According to London Ambulance Service, there has been a 34 percent jump in the number of violent assaults. Attacks went from 468 in the financial year 2018-19 to 625 in the year 2019-20. So far this financial year, 18 people have been sent to prison for attacks on ambulance staff.
Bodycam to act as deterrent
In order to try to and prevent physical and verbal attacks, the London Ambulance (LAS) is testing bodycams in the most high-risk areas for staff and volunteers, based on previous incidents. Gary Watson, who has been an emergency crew member for 10 years and is based in Croydon, explains to BBC reporters that abusive behaviour has become the norm. Intentionally spitting at people, for instance, is becoming increasingly common with Covid-19.
After being assaulted by a drunk patient three years ago, Gary was left with strangulation marks around his neck, a torn ligament on his shoulder and a back injury which incapacitated him for several months. After a two-day trial, he was told that there would be a 100-pound compensation for each assaulted person – for which he is still waiting.
Changes in the law in 2018 make it possible for anyone found guilty of attacking emergency workers (or volunteers) to be jailed for 12 months. Those involved in more serious cases of assault can face up to two years in prison.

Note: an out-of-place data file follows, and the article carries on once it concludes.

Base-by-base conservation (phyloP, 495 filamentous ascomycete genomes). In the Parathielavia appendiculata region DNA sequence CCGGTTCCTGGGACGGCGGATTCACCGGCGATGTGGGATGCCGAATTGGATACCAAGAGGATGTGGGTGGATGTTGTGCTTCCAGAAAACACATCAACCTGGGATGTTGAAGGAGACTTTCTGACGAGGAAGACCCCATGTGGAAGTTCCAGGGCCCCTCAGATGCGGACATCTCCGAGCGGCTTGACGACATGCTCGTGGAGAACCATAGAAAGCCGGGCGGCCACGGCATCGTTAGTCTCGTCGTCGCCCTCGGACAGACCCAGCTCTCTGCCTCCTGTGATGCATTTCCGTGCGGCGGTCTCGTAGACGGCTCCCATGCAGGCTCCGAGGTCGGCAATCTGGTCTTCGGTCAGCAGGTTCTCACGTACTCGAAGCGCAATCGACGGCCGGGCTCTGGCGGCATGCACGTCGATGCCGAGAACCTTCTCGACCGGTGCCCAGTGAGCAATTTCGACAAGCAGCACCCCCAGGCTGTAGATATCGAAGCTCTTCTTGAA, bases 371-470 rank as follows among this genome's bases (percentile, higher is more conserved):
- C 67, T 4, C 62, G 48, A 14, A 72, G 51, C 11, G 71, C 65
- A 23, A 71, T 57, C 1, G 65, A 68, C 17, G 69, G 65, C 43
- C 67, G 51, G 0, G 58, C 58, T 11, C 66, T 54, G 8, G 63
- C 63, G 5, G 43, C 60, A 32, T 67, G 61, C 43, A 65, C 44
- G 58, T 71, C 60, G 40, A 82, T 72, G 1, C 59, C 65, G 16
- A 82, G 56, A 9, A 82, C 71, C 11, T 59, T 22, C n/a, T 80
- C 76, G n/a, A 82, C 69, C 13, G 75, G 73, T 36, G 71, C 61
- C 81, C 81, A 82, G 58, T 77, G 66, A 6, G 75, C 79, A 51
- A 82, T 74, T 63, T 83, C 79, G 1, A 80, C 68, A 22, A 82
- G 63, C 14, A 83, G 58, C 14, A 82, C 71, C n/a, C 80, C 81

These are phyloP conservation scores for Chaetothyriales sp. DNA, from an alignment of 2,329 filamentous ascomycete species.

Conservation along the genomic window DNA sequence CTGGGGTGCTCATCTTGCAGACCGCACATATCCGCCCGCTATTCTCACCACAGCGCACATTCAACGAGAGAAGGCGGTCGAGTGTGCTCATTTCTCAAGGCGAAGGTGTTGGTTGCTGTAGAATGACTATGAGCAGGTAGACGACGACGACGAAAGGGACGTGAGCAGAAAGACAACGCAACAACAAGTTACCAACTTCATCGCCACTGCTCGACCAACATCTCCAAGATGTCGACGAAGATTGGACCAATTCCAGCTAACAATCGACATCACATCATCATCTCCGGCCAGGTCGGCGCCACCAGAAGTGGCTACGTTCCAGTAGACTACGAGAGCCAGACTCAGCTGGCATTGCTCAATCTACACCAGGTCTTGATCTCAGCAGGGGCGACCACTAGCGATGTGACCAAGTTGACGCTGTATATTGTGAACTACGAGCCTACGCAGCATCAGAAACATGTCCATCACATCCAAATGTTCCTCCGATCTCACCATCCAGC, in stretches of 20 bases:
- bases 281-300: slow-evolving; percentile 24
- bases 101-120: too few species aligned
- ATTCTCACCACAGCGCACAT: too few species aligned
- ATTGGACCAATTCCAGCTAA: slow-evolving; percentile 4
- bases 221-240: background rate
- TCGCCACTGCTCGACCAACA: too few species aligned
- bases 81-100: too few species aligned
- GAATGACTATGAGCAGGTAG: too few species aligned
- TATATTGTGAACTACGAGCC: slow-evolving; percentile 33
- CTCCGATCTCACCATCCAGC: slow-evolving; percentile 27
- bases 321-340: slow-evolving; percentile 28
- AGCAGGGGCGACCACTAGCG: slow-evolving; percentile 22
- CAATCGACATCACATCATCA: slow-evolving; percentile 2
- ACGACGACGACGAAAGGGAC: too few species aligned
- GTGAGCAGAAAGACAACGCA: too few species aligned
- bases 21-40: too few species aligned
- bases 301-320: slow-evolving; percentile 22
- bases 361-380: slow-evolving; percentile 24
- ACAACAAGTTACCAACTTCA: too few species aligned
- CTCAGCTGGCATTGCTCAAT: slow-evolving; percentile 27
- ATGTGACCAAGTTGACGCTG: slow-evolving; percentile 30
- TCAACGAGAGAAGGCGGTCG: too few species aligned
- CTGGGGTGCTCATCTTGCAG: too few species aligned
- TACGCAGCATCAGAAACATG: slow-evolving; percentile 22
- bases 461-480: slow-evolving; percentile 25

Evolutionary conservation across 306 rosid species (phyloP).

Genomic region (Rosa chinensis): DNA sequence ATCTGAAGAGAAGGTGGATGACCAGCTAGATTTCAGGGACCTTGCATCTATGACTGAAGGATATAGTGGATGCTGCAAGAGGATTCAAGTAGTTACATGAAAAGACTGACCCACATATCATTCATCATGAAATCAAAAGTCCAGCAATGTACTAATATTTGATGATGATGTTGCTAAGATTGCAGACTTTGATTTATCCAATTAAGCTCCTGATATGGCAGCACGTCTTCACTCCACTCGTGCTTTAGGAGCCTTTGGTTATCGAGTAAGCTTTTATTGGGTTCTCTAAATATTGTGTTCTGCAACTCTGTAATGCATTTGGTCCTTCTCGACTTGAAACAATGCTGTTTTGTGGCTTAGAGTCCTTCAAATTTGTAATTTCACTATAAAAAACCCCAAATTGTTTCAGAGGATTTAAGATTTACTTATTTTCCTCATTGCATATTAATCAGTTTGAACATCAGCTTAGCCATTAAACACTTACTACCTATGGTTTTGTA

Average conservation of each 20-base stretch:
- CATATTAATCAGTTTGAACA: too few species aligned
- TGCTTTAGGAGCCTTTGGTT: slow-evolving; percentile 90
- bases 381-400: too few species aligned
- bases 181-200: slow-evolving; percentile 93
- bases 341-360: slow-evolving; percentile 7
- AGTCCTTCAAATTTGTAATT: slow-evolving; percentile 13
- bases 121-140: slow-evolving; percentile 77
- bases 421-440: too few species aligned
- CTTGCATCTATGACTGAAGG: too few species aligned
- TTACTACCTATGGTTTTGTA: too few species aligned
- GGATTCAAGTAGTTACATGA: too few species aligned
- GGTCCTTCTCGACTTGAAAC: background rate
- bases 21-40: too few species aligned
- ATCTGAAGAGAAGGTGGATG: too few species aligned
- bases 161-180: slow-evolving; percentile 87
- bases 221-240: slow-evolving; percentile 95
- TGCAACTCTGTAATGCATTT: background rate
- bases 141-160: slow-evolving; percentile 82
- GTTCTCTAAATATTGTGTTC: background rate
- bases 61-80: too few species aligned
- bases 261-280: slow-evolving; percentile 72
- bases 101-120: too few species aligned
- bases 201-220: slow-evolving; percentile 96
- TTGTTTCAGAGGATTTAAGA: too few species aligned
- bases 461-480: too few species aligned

Bodycams make paramedics feel safer
The bodycam market experienced a huge growth in 2020 and is rapidly expanding to different sectors. So far, they are making a big difference in the de-escalation of conflicts and feelings of safety of various healthcare workers and fire departments.
The bodycams which have now been introduced in the most high-risk areas in London are not compulsory, but are available for those who choose to take them out. They are activated after clearly notifying those around you that you are about to do so. According to Gary, you feel safer wearing a bodycam because you know that if something happens, you’ve got visual and audio evidence as proof. He says: “Wearing these cameras should act as a deterrent and if it doesn’t then at least there will be evidence which will hopefully mean tougher sentences for criminals.”
Garrett Emmerson, London Ambulance chief executive says: “Nobody should feel unsafe or threatened at work – particularly our crews and call handlers who continue to make huge sacrifices to care for patients and have never worked harder.”